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Composition can make an interesting subject bland or make an ordinary subject appear beautiful. In this course, photographer and author Ben Long explores the concepts of composition, from basics such as the rule of thirds to more advanced topics such as the way the eye travels through a photo.
The course addresses how the camera differs from the eye and introduces composition fundamentals, such as balance and point of view. Ben also examines the importance of geometry, light, and color in composition, and looks at how composition can be improved with a variety of post-production techniques. Interspersed throughout the course are workshop sessions that capture the creative energy of a group of photography students; shooting assignments and exercises; and analyses of the work of photographers Paul Taggart and Connie Imboden.
Hopefully, by now you've gotten the chance to start thinking about light a little bit differently and to understand that light is where it all starts. But shadow is pretty good also. Light and shadow are really the fundamental building blocks of photography, especially black and white photography, and you don't want to ignore dark spaces and shadows. Here, we've got a wonderfully balanced and framed image, because of all of the negative space in this scene. Very often when you are out looking for subject matter, keep your eyes open for tonal differences like this, an area of deep shadow and bright light, you may be able to turn that into an interesting composition. Or if you are shooting something and really have your eyes going and are seeing well, take note of the shadows in the image, don't try to get rid of them, instead try to work with them.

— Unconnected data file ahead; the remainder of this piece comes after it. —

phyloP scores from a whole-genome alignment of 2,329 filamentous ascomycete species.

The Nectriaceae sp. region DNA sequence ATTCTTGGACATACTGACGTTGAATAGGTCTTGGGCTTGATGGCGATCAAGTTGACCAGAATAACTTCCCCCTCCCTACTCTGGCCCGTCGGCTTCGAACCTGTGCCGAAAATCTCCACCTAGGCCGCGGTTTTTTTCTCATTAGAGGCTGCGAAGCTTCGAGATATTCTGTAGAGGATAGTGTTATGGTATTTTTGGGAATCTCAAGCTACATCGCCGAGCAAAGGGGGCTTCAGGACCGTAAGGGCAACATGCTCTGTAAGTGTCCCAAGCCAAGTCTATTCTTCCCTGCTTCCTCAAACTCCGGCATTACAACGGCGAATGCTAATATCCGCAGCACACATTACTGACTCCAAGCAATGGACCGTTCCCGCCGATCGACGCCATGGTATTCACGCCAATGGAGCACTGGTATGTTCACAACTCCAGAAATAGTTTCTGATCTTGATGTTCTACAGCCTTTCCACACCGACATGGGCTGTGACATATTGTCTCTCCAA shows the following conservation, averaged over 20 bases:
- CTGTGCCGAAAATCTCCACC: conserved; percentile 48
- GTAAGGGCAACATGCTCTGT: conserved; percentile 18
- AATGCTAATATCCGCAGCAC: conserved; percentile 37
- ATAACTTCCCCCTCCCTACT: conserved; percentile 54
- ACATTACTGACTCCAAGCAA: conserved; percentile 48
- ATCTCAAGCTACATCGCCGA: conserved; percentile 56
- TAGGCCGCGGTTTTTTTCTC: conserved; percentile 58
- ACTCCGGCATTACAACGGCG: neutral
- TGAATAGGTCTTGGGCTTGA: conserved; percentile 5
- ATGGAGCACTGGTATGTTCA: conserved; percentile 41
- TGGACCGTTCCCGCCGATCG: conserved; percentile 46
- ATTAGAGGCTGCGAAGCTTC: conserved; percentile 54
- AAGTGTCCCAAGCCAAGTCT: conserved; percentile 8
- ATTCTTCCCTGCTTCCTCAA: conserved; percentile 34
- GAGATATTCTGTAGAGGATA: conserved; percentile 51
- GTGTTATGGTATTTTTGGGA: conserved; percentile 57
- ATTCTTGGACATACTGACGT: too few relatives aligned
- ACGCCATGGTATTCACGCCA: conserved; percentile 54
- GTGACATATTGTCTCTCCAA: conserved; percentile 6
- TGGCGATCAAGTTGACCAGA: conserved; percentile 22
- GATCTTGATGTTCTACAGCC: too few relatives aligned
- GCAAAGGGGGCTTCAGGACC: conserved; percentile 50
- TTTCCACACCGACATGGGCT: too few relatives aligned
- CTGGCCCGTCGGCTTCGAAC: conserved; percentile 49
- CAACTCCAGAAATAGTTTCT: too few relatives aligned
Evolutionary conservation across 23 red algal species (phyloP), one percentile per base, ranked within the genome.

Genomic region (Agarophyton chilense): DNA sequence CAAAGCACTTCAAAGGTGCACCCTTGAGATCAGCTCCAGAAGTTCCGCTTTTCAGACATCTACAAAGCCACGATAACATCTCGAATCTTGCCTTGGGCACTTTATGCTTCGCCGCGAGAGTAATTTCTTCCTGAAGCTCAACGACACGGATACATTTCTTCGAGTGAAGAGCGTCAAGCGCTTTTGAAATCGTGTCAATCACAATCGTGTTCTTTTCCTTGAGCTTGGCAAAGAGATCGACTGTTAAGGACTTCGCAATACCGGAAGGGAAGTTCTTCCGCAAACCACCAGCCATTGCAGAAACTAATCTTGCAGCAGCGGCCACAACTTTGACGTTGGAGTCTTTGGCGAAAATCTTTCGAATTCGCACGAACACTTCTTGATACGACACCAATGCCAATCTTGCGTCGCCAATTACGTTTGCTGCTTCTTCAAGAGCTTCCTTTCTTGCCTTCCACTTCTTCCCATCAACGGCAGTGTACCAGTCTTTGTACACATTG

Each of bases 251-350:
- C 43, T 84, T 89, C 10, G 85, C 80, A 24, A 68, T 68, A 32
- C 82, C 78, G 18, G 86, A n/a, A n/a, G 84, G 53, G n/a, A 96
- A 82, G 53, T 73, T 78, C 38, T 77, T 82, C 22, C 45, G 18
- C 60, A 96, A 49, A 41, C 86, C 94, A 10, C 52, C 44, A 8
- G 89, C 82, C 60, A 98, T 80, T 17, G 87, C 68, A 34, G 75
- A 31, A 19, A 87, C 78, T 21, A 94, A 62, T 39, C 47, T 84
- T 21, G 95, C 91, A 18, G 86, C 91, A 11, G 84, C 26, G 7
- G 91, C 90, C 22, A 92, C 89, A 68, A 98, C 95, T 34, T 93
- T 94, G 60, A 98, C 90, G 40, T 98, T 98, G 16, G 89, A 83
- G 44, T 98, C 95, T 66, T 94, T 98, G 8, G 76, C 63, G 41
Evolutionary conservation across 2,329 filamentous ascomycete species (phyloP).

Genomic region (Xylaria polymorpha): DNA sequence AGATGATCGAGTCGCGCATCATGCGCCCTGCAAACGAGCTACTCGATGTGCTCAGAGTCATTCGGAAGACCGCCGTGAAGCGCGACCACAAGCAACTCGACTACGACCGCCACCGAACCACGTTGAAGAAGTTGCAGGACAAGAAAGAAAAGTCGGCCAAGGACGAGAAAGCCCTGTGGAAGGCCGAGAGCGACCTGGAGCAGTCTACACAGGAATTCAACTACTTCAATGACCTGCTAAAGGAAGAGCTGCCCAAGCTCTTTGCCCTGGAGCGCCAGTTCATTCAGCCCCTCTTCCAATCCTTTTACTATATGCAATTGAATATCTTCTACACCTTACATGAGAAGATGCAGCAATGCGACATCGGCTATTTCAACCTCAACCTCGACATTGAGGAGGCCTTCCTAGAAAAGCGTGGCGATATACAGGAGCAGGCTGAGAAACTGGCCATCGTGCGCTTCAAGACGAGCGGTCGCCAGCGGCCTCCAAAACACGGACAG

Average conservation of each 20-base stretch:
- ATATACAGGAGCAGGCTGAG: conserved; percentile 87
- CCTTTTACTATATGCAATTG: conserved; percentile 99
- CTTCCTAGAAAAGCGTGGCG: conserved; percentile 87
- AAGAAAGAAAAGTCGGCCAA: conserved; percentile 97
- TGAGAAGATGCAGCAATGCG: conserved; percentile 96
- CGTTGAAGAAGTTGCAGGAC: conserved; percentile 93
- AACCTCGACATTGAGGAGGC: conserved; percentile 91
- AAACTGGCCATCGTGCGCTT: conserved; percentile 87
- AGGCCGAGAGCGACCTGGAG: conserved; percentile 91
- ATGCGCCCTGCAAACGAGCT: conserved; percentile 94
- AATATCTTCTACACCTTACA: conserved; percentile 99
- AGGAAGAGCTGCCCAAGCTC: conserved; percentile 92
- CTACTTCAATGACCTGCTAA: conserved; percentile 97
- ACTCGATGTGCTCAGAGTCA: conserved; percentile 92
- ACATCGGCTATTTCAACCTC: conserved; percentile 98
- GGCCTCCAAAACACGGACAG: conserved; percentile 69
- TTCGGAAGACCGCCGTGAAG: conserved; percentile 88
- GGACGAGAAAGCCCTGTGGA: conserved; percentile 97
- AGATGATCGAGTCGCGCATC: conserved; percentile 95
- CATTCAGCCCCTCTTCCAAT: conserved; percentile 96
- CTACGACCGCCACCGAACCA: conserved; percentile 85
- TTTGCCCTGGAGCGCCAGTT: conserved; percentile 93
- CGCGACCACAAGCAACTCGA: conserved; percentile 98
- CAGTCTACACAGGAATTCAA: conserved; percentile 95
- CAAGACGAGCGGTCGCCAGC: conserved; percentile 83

It's very easy with the incredible lowlight capabilities of today's digital cameras to think, Wow! Look I can pull detail out of every single shadow that's here. If you do that, you're taking away a lot of your compositional power. Yes, sometimes there will be details that you need to see for your shot to make sense or to stay balanced, but don't immediately go for, Uh-oh! I don't have detail in that shadow. I need to overexpose to pull it out. Play with the shadows, work with them as balancing elements, work with them as framing elements, work with them as you would any other compositional device.
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